His what now? His 头七 (tóu qī) aka the First Seven collection. All GoT, Ring, and biblical references aside, the First Seven is the Buddhist thought that after the seventh day of someone’s passing, their soul shall return to the place where they spent their earthly days and their kin must perform rituals to guide the soul into the next or after-life. Fact. Check!
For those in the slightest of know, the very name Xiaowu Zheng (郑晓武 in Chinese) in itself evokes images of raw, raunchy yet ruminative contradiction. Moving between high-and fast-fashion, classic and conceptual art, Zheng has a fondness for the resuscitation of fashion’s deadstock. #pleasefindabove
From the brazen destruction of gender convention to the museful deconstruction of society’s stylescape, New York Pratt educated whiz kid Xiaowu Zheng is on the edge of glory.
You heard it first from Temper.
Taking inspiration from Chinese mythology, classic Hong Kong horror movies, and historical events such as the 1989 Tiananmen protest, Zheng uses this First Seven collection to speak out on the importance of freedom of speech and the freedom of creating art in itself.
“This is a collection that I want to dedicate to all those brave students who fought for their freedom of speech during the Tiananmen protest in 1989 and so many other brilliant people who fight for freedom all over the world,” Zheng tells us.
The lookbook was shot by Zheng himself with a little help from a friend. During the imposed Covid-19 quarantine. #asyoudo
Gotham. The City That Never Sleeps. The Empire State. The Big Apple. New York, baby! #tothepoint
Did you know… New York’s nickname “The Big Apple” originated in the 1920s in reference to the prizes (or “big apples”) rewarded at the many racing courses in and around the city. However, it wasn’t officially adopted as the city’s nickname until 1971 as the result of a successful ad campaign intended to attract tourists.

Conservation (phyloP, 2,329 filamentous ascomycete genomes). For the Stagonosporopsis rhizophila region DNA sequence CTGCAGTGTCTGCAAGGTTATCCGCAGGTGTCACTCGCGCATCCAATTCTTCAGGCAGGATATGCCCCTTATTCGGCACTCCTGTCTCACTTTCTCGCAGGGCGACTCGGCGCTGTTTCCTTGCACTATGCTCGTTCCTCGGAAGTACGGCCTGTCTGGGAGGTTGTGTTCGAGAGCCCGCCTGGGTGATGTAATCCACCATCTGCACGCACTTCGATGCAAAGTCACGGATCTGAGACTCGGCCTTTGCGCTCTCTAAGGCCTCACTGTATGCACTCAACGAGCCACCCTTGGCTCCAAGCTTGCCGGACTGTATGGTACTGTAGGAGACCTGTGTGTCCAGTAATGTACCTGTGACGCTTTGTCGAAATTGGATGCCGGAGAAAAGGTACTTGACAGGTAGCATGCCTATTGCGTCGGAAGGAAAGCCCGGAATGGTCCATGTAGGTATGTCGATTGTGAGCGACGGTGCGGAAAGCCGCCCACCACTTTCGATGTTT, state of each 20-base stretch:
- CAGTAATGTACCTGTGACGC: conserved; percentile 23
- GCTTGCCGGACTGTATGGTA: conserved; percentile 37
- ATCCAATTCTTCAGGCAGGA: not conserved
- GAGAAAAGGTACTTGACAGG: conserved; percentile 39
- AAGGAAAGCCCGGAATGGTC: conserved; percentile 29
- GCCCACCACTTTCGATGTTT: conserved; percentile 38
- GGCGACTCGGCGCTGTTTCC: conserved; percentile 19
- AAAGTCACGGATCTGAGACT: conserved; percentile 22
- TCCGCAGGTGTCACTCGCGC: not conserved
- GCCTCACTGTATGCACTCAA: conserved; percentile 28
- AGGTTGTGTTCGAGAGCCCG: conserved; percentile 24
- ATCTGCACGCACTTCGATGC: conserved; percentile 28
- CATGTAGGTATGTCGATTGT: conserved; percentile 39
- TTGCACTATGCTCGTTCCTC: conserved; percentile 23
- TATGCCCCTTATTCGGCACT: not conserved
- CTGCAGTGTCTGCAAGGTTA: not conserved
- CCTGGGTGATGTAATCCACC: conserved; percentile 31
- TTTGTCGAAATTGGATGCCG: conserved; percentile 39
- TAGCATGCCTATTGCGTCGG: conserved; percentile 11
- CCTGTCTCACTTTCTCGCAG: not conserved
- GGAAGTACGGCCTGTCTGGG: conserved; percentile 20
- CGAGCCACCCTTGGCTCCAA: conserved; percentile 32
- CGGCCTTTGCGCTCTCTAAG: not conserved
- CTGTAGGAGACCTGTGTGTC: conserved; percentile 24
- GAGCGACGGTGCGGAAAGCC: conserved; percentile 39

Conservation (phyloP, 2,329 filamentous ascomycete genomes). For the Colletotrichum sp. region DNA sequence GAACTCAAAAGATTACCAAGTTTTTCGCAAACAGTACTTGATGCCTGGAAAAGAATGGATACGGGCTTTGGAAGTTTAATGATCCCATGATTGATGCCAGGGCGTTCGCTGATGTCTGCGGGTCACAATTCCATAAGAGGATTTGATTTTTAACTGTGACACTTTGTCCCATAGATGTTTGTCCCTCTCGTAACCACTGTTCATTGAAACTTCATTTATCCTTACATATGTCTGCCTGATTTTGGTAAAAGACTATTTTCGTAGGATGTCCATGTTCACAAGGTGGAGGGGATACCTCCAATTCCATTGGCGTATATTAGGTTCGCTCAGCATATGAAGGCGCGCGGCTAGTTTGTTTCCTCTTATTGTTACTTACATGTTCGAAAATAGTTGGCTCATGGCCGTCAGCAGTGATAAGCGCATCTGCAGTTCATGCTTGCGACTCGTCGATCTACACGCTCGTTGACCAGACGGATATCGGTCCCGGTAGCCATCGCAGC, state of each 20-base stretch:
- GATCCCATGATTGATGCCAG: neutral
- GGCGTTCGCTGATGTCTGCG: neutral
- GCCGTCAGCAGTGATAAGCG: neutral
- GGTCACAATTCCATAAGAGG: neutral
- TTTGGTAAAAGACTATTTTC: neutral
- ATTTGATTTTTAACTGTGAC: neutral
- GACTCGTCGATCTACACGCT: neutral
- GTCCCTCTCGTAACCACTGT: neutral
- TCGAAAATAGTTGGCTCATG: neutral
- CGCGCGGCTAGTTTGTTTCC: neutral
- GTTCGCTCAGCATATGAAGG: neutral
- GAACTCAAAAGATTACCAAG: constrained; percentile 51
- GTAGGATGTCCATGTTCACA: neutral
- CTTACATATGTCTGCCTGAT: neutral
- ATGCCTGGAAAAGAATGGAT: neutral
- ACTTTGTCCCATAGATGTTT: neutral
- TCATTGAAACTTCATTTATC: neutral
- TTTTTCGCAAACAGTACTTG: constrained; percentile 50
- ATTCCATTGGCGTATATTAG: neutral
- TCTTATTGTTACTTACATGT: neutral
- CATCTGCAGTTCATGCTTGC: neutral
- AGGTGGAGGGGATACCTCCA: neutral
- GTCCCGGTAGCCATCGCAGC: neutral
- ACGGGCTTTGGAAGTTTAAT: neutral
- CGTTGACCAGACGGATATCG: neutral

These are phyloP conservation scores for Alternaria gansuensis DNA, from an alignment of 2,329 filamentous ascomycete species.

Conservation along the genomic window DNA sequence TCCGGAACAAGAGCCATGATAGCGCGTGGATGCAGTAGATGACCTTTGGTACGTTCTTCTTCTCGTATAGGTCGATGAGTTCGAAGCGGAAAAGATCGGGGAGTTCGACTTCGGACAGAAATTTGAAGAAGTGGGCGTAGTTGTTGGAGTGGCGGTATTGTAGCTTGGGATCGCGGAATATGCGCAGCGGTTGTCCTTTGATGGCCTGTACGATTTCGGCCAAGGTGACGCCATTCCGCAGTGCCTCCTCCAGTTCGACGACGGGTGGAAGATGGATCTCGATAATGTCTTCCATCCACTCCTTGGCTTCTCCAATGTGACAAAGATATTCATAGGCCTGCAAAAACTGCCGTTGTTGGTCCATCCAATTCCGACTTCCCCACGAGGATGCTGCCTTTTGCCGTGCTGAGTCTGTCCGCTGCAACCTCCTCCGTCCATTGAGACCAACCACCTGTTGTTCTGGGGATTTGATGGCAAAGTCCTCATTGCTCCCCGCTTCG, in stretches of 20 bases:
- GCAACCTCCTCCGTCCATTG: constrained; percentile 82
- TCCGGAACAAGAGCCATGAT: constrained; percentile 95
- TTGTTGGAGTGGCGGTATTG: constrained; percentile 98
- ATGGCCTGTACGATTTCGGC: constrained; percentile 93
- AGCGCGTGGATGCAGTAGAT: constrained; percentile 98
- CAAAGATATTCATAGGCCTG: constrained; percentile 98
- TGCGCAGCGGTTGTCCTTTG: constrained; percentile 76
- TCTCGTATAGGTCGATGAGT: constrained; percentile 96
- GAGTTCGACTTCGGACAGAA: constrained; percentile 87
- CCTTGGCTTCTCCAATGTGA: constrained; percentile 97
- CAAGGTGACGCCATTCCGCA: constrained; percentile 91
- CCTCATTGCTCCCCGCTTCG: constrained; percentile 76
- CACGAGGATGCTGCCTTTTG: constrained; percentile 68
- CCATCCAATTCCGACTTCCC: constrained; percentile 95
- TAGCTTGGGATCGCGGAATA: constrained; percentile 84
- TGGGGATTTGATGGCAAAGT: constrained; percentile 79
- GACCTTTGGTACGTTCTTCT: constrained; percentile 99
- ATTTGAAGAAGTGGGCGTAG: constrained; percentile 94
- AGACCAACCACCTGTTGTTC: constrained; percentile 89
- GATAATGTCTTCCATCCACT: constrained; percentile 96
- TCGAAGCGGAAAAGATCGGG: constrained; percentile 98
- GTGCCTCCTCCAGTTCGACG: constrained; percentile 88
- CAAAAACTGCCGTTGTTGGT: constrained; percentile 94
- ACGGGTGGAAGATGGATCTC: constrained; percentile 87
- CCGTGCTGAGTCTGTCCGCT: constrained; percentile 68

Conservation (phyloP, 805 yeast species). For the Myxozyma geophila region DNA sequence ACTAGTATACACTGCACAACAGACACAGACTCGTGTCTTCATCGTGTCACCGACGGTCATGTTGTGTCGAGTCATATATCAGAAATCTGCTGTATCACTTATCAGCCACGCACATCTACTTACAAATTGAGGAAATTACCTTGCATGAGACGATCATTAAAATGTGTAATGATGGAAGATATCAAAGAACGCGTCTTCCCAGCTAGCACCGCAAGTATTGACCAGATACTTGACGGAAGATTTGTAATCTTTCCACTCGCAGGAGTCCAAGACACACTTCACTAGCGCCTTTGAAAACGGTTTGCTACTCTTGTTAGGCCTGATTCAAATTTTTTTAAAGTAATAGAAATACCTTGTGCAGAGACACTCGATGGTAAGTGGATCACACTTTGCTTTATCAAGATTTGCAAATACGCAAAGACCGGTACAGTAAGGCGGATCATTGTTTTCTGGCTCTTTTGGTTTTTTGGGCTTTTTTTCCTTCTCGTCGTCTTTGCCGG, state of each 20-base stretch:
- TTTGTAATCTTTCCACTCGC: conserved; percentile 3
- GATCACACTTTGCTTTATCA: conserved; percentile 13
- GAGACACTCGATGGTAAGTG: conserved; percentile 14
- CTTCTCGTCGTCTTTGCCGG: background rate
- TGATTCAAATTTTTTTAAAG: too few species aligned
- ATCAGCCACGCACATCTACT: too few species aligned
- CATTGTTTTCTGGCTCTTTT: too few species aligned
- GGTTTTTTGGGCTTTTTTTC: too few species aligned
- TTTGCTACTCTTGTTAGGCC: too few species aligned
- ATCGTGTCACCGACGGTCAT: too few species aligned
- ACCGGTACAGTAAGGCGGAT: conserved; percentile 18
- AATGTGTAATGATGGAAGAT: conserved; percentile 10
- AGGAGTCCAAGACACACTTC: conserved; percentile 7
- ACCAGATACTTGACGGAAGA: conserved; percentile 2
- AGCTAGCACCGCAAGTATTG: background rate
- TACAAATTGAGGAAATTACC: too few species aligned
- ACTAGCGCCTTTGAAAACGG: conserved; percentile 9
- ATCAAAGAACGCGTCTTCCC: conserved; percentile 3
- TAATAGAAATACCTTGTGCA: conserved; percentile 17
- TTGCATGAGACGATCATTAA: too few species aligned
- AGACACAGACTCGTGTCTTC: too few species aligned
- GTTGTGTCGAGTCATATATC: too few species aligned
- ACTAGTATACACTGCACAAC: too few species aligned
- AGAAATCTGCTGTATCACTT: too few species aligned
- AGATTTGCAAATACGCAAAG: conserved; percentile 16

Zheng consistently focuses on exploring and challenging the concept of morality, from the noisy moody stream of consciousness to the search of violence, mystery, horror, and sex. Most of his works use clothing as the prime and primal outlet to illustrate the floating thoughts and dark emotions of his own bouts of depression.
Instead of pulling away from those topics considered more “disturbing” by social convention, Zheng takes his inspirations from the dark side of humanity.
“As someone who is Chinese, it is important for me to use this collection to talk about the persisting reign of censorship in China and how we as the new generation [China’s New Youth] can really create a better social environment,” Zheng explains.
Cross over to the dark side and find enlightenment via
FEATURED IMAGE: XIAOWU ZHENG, First Seven collection, 2020
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